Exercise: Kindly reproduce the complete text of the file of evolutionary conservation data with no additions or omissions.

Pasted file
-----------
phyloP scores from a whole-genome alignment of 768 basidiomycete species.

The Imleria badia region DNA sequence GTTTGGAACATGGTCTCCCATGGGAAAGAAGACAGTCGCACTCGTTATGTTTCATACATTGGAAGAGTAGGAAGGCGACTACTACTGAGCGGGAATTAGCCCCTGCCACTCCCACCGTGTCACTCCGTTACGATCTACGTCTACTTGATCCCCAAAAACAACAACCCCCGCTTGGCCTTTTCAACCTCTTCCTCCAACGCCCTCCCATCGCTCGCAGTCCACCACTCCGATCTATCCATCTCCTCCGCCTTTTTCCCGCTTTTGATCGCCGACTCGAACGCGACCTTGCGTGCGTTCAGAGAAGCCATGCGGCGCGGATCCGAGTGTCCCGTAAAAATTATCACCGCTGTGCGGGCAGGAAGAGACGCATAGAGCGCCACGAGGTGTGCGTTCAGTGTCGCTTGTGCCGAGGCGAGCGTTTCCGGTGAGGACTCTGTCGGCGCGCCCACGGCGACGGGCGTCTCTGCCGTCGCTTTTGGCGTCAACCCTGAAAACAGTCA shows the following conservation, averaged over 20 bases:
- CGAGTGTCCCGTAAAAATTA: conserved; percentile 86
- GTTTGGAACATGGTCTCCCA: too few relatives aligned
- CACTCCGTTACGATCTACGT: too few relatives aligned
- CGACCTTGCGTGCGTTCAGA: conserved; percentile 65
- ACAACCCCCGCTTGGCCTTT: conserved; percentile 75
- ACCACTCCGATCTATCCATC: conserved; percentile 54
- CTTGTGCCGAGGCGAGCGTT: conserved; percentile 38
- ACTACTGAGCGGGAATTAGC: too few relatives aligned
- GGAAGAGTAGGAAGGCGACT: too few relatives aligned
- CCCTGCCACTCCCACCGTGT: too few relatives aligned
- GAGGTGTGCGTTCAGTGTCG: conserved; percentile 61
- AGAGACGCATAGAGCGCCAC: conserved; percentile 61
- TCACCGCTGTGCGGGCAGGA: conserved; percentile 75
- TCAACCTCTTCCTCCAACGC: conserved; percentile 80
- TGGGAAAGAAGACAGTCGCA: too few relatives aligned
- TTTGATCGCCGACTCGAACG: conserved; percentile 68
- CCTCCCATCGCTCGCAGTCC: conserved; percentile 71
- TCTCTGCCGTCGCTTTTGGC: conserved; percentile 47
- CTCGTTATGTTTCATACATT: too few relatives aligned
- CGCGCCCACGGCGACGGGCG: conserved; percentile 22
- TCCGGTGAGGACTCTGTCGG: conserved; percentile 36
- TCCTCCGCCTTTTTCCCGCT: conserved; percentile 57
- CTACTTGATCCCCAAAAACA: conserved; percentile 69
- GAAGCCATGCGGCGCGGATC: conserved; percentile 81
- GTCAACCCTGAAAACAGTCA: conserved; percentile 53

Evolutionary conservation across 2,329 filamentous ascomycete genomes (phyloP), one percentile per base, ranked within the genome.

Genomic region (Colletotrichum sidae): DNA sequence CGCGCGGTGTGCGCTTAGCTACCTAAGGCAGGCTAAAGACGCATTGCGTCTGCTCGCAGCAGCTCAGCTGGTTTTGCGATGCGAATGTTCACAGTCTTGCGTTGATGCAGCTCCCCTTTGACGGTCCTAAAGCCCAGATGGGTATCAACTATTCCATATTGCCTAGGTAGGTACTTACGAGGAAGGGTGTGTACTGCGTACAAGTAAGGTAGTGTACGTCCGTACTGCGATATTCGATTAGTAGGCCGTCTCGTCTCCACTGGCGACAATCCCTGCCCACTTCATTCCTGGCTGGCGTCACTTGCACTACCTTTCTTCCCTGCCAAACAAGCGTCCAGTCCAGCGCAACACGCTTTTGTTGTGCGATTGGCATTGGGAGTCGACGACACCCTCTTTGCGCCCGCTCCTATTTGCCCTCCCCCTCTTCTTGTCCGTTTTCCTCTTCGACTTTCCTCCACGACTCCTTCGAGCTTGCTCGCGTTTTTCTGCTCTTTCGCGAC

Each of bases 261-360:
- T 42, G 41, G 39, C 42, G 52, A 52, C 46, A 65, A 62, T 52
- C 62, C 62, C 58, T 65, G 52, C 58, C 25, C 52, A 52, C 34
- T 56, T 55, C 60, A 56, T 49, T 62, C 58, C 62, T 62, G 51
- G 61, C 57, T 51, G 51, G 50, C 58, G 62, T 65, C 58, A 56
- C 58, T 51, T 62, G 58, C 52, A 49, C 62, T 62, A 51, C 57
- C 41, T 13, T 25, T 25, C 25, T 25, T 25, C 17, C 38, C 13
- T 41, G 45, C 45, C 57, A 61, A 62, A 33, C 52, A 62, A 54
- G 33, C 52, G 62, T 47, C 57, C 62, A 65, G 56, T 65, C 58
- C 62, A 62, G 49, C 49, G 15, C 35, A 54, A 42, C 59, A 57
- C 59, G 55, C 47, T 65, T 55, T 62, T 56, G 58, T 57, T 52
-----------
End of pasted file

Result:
phyloP scores from a whole-genome alignment of 768 basidiomycete species.

The Imleria badia region DNA sequence GTTTGGAACATGGTCTCCCATGGGAAAGAAGACAGTCGCACTCGTTATGTTTCATACATTGGAAGAGTAGGAAGGCGACTACTACTGAGCGGGAATTAGCCCCTGCCACTCCCACCGTGTCACTCCGTTACGATCTACGTCTACTTGATCCCCAAAAACAACAACCCCCGCTTGGCCTTTTCAACCTCTTCCTCCAACGCCCTCCCATCGCTCGCAGTCCACCACTCCGATCTATCCATCTCCTCCGCCTTTTTCCCGCTTTTGATCGCCGACTCGAACGCGACCTTGCGTGCGTTCAGAGAAGCCATGCGGCGCGGATCCGAGTGTCCCGTAAAAATTATCACCGCTGTGCGGGCAGGAAGAGACGCATAGAGCGCCACGAGGTGTGCGTTCAGTGTCGCTTGTGCCGAGGCGAGCGTTTCCGGTGAGGACTCTGTCGGCGCGCCCACGGCGACGGGCGTCTCTGCCGTCGCTTTTGGCGTCAACCCTGAAAACAGTCA shows the following conservation, averaged over 20 bases:
- CGAGTGTCCCGTAAAAATTA: conserved; percentile 86
- GTTTGGAACATGGTCTCCCA: too few relatives aligned
- CACTCCGTTACGATCTACGT: too few relatives aligned
- CGACCTTGCGTGCGTTCAGA: conserved; percentile 65
- ACAACCCCCGCTTGGCCTTT: conserved; percentile 75
- ACCACTCCGATCTATCCATC: conserved; percentile 54
- CTTGTGCCGAGGCGAGCGTT: conserved; percentile 38
- ACTACTGAGCGGGAATTAGC: too few relatives aligned
- GGAAGAGTAGGAAGGCGACT: too few relatives aligned
- CCCTGCCACTCCCACCGTGT: too few relatives aligned
- GAGGTGTGCGTTCAGTGTCG: conserved; percentile 61
- AGAGACGCATAGAGCGCCAC: conserved; percentile 61
- TCACCGCTGTGCGGGCAGGA: conserved; percentile 75
- TCAACCTCTTCCTCCAACGC: conserved; percentile 80
- TGGGAAAGAAGACAGTCGCA: too few relatives aligned
- TTTGATCGCCGACTCGAACG: conserved; percentile 68
- CCTCCCATCGCTCGCAGTCC: conserved; percentile 71
- TCTCTGCCGTCGCTTTTGGC: conserved; percentile 47
- CTCGTTATGTTTCATACATT: too few relatives aligned
- CGCGCCCACGGCGACGGGCG: conserved; percentile 22
- TCCGGTGAGGACTCTGTCGG: conserved; percentile 36
- TCCTCCGCCTTTTTCCCGCT: conserved; percentile 57
- CTACTTGATCCCCAAAAACA: conserved; percentile 69
- GAAGCCATGCGGCGCGGATC: conserved; percentile 81
- GTCAACCCTGAAAACAGTCA: conserved; percentile 53

Evolutionary conservation across 2,329 filamentous ascomycete genomes (phyloP), one percentile per base, ranked within the genome.

Genomic region (Colletotrichum sidae): DNA sequence CGCGCGGTGTGCGCTTAGCTACCTAAGGCAGGCTAAAGACGCATTGCGTCTGCTCGCAGCAGCTCAGCTGGTTTTGCGATGCGAATGTTCACAGTCTTGCGTTGATGCAGCTCCCCTTTGACGGTCCTAAAGCCCAGATGGGTATCAACTATTCCATATTGCCTAGGTAGGTACTTACGAGGAAGGGTGTGTACTGCGTACAAGTAAGGTAGTGTACGTCCGTACTGCGATATTCGATTAGTAGGCCGTCTCGTCTCCACTGGCGACAATCCCTGCCCACTTCATTCCTGGCTGGCGTCACTTGCACTACCTTTCTTCCCTGCCAAACAAGCGTCCAGTCCAGCGCAACACGCTTTTGTTGTGCGATTGGCATTGGGAGTCGACGACACCCTCTTTGCGCCCGCTCCTATTTGCCCTCCCCCTCTTCTTGTCCGTTTTCCTCTTCGACTTTCCTCCACGACTCCTTCGAGCTTGCTCGCGTTTTTCTGCTCTTTCGCGAC

Each of bases 261-360:
- T 42, G 41, G 39, C 42, G 52, A 52, C 46, A 65, A 62, T 52
- C 62, C 62, C 58, T 65, G 52, C 58, C 25, C 52, A 52, C 34
- T 56, T 55, C 60, A 56, T 49, T 62, C 58, C 62, T 62, G 51
- G 61, C 57, T 51, G 51, G 50, C 58, G 62, T 65, C 58, A 56
- C 58, T 51, T 62, G 58, C 52, A 49, C 62, T 62, A 51, C 57
- C 41, T 13, T 25, T 25, C 25, T 25, T 25, C 17, C 38, C 13
- T 41, G 45, C 45, C 57, A 61, A 62, A 33, C 52, A 62, A 54
- G 33, C 52, G 62, T 47, C 57, C 62, A 65, G 56, T 65, C 58
- C 62, A 62, G 49, C 49, G 15, C 35, A 54, A 42, C 59, A 57
- C 59, G 55, C 47, T 65, T 55, T 62, T 56, G 58, T 57, T 52